October is Pregnancy and Infant Loss Awareness Month and October 15th is designated as Pregnancy and Infant Loss Awareness Day. The pain of stillbirth and miscarriage are not something to “get over.” Parents, grandparents, siblings, and friends have to live with the reality of loss. Today on this Pregnancy and Infant Loss Awareness Day, hold all in your hearts who are in grief. I hold those who grieve in my heart, and the precious babies we remember today.

#October15th #PregnancyandInfantLossAwareness

#Stillbirth #Miscarriage #pregnancy


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Infertility turns your life on its head. This is especially true of people who label themselves as planners or control freaks. Unfortunately, there seem to be a lot of control freaks and planners in the world of infertility treatment.

I really am not sure why this is so. There is nothing about the world that we can control, really. We can’t control the weather but maybe we can control the type of clothing that we put on. We can maybe control the type of food we put in our mouths. We can control how fast or slow we drive. You can control which clinic you work with. But when it comes to the big stuff, like a medical problem like infertility, we cannot control it at all. We can only control our approach to it.

Infertility treatment is physically, emotionally, socially, and financially challenging, as you well know. One of my patients called infertility, “controlled chaos. It is a lot of juggling.” All of the required medical appointments wreck your work life. The timing of an IUI or IVF cycle wreck your personal life. So what you do? You try to control other things. You go to the gym to work off the anxiety and try to control your body, because the hormones you are adding weight to your adorable body. You go to acupuncture and maybe take herbs. You quit caffeine and alcohol. You figure out how to eat “right” or perfectly.  I have wondered if planners take on the strict regimens of infertility treatment as a good thing or not so good thing. After all, it is something that can actually be planned. Another patient said, “Infertility feels like one too many things. It is so much to take track of.  Which times to take medicines. Which doses. Which days to be at the clinic.”

Control freaks are trying to control anything and everything, as a way to tamp down anxiety. In my experience this is the case prior to a diagnosis of infertility. The codes words “I am a worrier” are often my clue that I am working with someone who calls themselves a planner. Often this goes back to childhood. It is code for anxiety. The uncertainty of infertility sets up all kinds of “what if’s” that are beyond our control.  What if I get pregnant just in time for the family cruise to South America? What if I lose the baby? What if my boss doesn’t appreciate my working less? What if I drink too much coffee? What if I never get pregnant? And then there are always the coulda/woulda/shoulda’s.  Control freaks look for something—or someone—to control.  But control is a myth.  You can make as many plans as you want. Life has a way of happening right under our nose.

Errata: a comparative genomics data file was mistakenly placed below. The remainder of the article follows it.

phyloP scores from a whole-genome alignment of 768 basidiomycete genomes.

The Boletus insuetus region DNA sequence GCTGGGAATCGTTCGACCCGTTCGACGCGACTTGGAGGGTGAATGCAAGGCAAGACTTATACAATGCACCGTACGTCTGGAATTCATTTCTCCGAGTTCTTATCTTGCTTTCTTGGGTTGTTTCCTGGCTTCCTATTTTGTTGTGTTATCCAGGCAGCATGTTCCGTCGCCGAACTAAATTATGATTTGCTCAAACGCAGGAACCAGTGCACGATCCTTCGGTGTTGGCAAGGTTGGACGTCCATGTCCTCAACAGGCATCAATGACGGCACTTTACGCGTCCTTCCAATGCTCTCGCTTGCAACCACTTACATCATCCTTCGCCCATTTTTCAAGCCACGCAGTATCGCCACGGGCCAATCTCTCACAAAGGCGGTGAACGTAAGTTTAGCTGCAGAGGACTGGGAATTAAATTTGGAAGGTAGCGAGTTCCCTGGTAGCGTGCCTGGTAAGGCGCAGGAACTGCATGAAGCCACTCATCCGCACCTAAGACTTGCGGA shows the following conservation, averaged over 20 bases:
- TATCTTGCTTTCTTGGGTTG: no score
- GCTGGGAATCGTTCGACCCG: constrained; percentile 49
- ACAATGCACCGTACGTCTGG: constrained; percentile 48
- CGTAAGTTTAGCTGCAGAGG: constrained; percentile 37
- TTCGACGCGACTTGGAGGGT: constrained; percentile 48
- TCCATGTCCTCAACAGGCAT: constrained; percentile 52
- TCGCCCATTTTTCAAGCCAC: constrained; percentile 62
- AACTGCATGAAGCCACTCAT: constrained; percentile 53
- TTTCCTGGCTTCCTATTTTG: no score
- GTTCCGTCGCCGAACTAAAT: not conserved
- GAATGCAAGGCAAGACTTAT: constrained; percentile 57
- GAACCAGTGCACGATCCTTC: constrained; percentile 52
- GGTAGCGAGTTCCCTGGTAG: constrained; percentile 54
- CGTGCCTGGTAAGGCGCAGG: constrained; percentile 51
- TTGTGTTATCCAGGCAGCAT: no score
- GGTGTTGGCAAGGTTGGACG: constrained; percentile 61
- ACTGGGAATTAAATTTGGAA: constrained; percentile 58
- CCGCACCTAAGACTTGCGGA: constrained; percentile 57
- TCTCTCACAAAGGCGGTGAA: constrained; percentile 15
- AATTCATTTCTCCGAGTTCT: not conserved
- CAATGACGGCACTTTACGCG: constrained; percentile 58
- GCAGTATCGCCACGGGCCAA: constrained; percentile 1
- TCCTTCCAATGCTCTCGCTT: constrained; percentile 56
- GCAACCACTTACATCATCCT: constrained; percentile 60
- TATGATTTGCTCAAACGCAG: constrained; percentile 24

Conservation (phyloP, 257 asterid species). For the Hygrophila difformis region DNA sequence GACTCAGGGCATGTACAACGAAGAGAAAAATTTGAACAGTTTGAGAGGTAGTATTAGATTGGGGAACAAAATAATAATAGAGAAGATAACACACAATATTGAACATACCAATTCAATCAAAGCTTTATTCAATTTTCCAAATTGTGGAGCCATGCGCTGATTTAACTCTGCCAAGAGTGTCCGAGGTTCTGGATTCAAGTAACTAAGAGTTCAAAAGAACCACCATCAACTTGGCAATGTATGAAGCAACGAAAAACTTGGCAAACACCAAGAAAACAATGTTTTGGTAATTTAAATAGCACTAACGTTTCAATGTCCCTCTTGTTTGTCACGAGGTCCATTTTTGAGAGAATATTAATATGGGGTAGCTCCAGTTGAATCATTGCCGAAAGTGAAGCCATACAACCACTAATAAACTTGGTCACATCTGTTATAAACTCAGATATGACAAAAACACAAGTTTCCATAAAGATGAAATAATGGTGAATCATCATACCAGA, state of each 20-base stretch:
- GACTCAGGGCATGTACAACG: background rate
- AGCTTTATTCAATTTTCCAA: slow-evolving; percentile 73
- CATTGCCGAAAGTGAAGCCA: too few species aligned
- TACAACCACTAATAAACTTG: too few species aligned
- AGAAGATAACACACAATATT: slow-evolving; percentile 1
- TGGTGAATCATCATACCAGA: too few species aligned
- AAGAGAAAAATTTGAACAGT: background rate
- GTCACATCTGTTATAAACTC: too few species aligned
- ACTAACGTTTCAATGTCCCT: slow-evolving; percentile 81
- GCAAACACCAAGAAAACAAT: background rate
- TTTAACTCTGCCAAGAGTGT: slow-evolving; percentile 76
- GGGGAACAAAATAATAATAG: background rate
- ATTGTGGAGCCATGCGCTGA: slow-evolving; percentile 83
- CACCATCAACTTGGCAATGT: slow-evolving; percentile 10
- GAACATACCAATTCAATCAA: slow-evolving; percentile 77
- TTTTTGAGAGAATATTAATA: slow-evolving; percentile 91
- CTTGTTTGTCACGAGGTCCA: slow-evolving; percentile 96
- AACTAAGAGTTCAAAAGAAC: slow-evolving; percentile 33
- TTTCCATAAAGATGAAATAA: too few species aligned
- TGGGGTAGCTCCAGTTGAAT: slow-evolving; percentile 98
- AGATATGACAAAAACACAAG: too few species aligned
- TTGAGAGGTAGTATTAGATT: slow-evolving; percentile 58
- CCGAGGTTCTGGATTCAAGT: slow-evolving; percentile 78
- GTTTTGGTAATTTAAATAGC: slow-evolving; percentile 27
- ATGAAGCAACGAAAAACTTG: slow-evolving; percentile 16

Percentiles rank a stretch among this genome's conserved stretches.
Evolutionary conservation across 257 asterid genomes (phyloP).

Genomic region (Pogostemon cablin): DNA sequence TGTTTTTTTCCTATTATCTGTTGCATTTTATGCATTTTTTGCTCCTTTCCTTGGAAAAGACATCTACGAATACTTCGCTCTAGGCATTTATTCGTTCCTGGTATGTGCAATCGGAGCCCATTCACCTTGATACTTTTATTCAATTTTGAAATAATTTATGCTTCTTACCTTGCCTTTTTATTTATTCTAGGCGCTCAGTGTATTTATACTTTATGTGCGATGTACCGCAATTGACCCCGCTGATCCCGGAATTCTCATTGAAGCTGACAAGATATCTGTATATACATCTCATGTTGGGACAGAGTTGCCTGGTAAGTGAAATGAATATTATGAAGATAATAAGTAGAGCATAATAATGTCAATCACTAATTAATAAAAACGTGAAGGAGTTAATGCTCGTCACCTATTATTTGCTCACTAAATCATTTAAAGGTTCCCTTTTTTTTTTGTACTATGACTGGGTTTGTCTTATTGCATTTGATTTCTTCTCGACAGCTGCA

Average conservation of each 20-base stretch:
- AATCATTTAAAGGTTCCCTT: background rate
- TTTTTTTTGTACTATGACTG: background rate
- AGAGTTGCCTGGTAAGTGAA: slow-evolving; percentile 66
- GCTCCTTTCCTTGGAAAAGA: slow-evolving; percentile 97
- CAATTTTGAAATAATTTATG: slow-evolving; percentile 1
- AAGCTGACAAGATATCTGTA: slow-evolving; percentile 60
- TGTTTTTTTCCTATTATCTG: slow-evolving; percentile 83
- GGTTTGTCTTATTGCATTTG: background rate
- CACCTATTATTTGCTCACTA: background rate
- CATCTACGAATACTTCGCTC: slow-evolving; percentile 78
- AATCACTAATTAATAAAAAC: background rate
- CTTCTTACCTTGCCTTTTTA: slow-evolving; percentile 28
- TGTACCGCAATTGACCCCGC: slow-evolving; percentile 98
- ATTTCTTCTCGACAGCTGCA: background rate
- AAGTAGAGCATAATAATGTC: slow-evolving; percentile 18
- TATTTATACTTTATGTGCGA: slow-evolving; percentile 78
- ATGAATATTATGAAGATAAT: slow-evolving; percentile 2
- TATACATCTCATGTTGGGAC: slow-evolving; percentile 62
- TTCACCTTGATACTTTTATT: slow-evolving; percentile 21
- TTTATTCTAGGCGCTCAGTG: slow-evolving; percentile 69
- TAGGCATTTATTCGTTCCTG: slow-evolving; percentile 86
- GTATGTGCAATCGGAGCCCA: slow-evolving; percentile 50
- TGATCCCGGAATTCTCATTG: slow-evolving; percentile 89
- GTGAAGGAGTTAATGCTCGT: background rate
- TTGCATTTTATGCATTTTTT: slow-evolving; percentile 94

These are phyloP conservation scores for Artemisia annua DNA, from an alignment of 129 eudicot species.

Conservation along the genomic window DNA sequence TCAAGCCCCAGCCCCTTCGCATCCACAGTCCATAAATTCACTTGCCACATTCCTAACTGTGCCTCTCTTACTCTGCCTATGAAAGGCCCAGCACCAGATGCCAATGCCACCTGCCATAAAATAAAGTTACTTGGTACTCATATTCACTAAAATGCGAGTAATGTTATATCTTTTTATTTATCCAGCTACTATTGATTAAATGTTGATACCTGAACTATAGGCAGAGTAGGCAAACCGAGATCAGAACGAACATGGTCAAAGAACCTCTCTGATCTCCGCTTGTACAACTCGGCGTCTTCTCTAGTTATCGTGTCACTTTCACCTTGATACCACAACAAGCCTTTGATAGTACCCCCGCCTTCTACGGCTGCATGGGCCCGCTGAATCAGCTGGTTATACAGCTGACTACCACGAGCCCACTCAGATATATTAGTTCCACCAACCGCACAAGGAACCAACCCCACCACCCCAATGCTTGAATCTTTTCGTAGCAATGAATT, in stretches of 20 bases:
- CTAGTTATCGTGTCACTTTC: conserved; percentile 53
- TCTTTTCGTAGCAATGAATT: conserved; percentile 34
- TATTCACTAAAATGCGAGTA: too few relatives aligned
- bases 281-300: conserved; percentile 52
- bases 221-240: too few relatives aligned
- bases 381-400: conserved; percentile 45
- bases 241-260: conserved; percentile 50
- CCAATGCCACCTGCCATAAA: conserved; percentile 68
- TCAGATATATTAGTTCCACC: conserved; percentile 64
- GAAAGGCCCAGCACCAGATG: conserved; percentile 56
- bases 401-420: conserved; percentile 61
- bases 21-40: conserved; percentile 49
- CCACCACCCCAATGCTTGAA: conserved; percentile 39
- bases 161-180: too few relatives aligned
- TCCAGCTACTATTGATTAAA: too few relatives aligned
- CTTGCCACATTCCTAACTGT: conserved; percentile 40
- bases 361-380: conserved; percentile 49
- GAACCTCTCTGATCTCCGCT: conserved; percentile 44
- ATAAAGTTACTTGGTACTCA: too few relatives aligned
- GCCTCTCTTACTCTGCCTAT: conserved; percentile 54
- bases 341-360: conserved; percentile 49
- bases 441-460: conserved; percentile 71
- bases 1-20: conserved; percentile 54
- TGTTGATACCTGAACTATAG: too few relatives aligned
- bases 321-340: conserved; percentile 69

I feel for you. I really do. Humans look for answers and certainty. Medical problems like infertility offer question marks and uncertainty. I have learned over the course of my life that I don’t know nothin’ about nothin’ and that flowing works better than controlling or planning.  What I know, in truth, is that the only thing we can control is ourselves. Yeah, that sucks but it’s real.

Let me share something with you that is very helpful during anxious times. Break down time into 15 minute blocks. Most of us can control our lives in 15 minute blocks. When you get to the end of that time block, start the next 15 minute block.

You can plan, perhaps, for the next 30 minutes or hour or day, but don’t get too far out ahead of yourself, because anxiety is waiting to say hello and kick you in the behind. Meditation can help, too, but I think that moving meditation maybe works better for somebody who is anxious. Walking slowly, and I mean slowly, while you just observe your thoughts or physical sensations without judgment can be very helpful. Step by step.  Just like life.  Another way of moving meditation can just be to sway slowly back and forth and just letting things be.

So be aware of what you can actually can and cannot control.  Make plans as long as you know that plans are just a thing, not something that may come to pass. I’ll tell you personally that when you let go of the need to control your world, things ease up. It may seem counterintuitive but it’s true. And the 15 minute time block idea may change your world for the better…

#NAIW #ListenUp

 


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I have noticed that fertility clinics are not chatty places.  I also hear many of my patients talking about why they don’t talk about infertility with others.  Why is that?

I think it’s infertility shame.

Maybe you already know what I’m talking about. Suffering in silence. Keeping your head down. Not telling other people in your life about the fertility struggles you are having because you are embarrassed. Feeling that there is something wrong with you. Learning through others’ stupid comments that it’s not worth trying to talk about it.  Infertility shame tells you that you are a failure because getting and staying pregnant are not happening in the way that you were promised.  That you are different. You are living in a bait and switch world.  We have all been told that you get pregnant any and every time you have intercourse.  Well, that story happens for some people, I suppose.  But if that was true of everybody all the time, the Earth would be groaning with the weight of trillions of people.

I’ve been there.

I never understood my reproductive “stuff” because doctors told me that everything was normal. Before I really even understood what intuition was, I knew that my reproductive stuff was NOT working correctly. Getting a period and bleeding for weeks and then nothing; repeat. Terrible cramps. Menstrual migraines.  You get the picture. It didn’t make any sense at all. And then…I tried to get pregnant.